09 January 2013

Clarifying The Education For All (EFA) Plan

Education 4 All
(Note: I lifted the following portion of the Draft Report Mr. Nap Imperial prepared in November 2007 to clarify the contexts and rationale of the Philippine EFA movement which is quite different from those propounded by the other countries.)

Following the country's Plan of Action for Education for All, this Mid-decade Report is all about the goals and efforts of the Philippines to make the Filipinos become functionally literate.

Attaining functional literacy in the country in the next 10 EFA years is NOT JUST ABOUT SCHOOLS AND SCHOOLING. It is about education. In line with the World Declaration on Education for All embodied in both Jomtien Declaration and Dakar Framework, we would like to meet the totality of the so-called Basic Learning Needs (BLNs) of Filipinos of all ages and circumstances. This is to be pursued within EFA's "expanded vision of education" in a manner that will fulfill our people's basic human right.

This is not the usual type of educational planning. Our EFA 2015 Plan of Action’s significance to the country and the international education community lies more in it s being a document of political will, imagination and creativity that should address long-persistent problems of basic education. This is about harnessing technical change or new ways of doing things that have been proven valid, feasible and desirable in the past in order that the marginalized, those outside or shut out of school system, those in danger of getting out of the school system, special groups-and-gender disadvantaged may be redeemed and prevented from further marginalization.

The school remains as the backbone of our educational delivery system. With EFA, we would like to improve on it as the conventional venue for teaching and learning. However, for all the natural limitations and social and financial constraints of the school system to attract, enroll and keep children in schools, EFA 2015 is a time to maximize the use of educational innovations and technology by way of alternative delivery modes (or ADMs), both simple and appropriate or advance, where applicable - to reach out to and keep more children and enable them to learn better. This way, we can move towards universalizing quality primary education and making secondary education more accessible to all.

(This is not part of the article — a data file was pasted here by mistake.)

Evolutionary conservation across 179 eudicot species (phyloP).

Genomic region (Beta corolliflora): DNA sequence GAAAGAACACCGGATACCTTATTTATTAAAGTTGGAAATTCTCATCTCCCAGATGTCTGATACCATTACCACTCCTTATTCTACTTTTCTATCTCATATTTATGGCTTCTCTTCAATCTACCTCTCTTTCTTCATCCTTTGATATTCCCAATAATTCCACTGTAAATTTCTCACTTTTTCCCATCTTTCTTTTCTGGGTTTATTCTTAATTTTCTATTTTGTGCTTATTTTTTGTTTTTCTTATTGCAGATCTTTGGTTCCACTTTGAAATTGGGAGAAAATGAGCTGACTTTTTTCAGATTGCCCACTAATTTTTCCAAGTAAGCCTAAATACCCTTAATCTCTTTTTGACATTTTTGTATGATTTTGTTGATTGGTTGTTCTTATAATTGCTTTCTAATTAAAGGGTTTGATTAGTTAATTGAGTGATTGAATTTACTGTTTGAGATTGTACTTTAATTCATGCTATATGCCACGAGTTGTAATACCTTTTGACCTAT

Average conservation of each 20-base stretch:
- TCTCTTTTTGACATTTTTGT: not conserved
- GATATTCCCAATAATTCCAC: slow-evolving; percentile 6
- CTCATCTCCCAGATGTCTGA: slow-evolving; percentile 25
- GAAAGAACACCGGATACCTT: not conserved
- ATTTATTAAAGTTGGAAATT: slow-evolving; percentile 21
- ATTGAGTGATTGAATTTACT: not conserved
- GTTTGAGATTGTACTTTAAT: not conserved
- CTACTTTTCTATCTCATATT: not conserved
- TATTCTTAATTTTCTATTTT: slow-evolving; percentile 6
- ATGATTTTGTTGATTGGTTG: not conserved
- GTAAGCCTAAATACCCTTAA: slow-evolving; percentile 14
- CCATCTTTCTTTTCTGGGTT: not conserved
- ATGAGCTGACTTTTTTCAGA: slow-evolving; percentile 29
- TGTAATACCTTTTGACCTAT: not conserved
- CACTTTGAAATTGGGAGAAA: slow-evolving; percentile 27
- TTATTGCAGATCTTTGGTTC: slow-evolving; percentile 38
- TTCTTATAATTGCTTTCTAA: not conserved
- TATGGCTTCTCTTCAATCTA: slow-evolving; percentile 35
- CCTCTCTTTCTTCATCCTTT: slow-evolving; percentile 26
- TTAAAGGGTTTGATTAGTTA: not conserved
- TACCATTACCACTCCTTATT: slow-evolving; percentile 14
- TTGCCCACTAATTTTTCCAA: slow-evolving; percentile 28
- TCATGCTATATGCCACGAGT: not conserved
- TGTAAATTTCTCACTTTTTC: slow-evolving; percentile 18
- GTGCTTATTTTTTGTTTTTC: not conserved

Schooling need not be the end and sole venue for one's acquiring functional skills needed for life. We realized during the past 15 years since EFA 1 that if we would depend on the schools alone, we would not be able to provide education to ALL EDUCABLE FILIPINOS. Thus, consistent with the EFA vision, it is also our intention to deliver or cause to deliver the BLNs via the non-school modalities. Those who cannot be accommodated in schools or choose learning outside the classroom has the Alternative Learning System (or ALS) as an option for our youths and adults from all social classes. With ALS, they can utilize their prior learning and go on learning and be empowered by the basic but useful competencies to survive and develop themselves for greater upward social mobility.

In either case, in school or out of school, such learning shall be delivered with quality assurance anchored on the Philippine concept of “functionality.” With this as the hallmark of the Plan, gaining “life skills” shall be afforded to all Filipino learners.

The Philippine Department of Education, thankfully, is not alone in the pursuit of this goal and provision of the BLNs for all. Full partnership with the key stakeholders, particularly those responsible for delivery, planning and funding is operationalized under the Grand Alliance for EFA prescribed by the World Declarations. Hence, a new way of looking at and counting, allocating and mobilizing financial and non-monetary resources has been launched under EFA. These processes will be orchestrated under one strategy and governance so that with the comprehensive set of old and new monitoring and evaluation indicators attuned to the educational objectives, the synchronized efforts will bring out commonly desired results preferably at the commonly scheduled time.

Lastly and with a sense of humility, EFA 2015 and its Grand Alliance strategy behooves learning from and capitalizing on the past experiences of our successes, pitfalls and inadequacies. Through this strategy, we hope to ensure continuity, coherence of purpose and complementation of efforts regardless of management and administrations until the year 2015.

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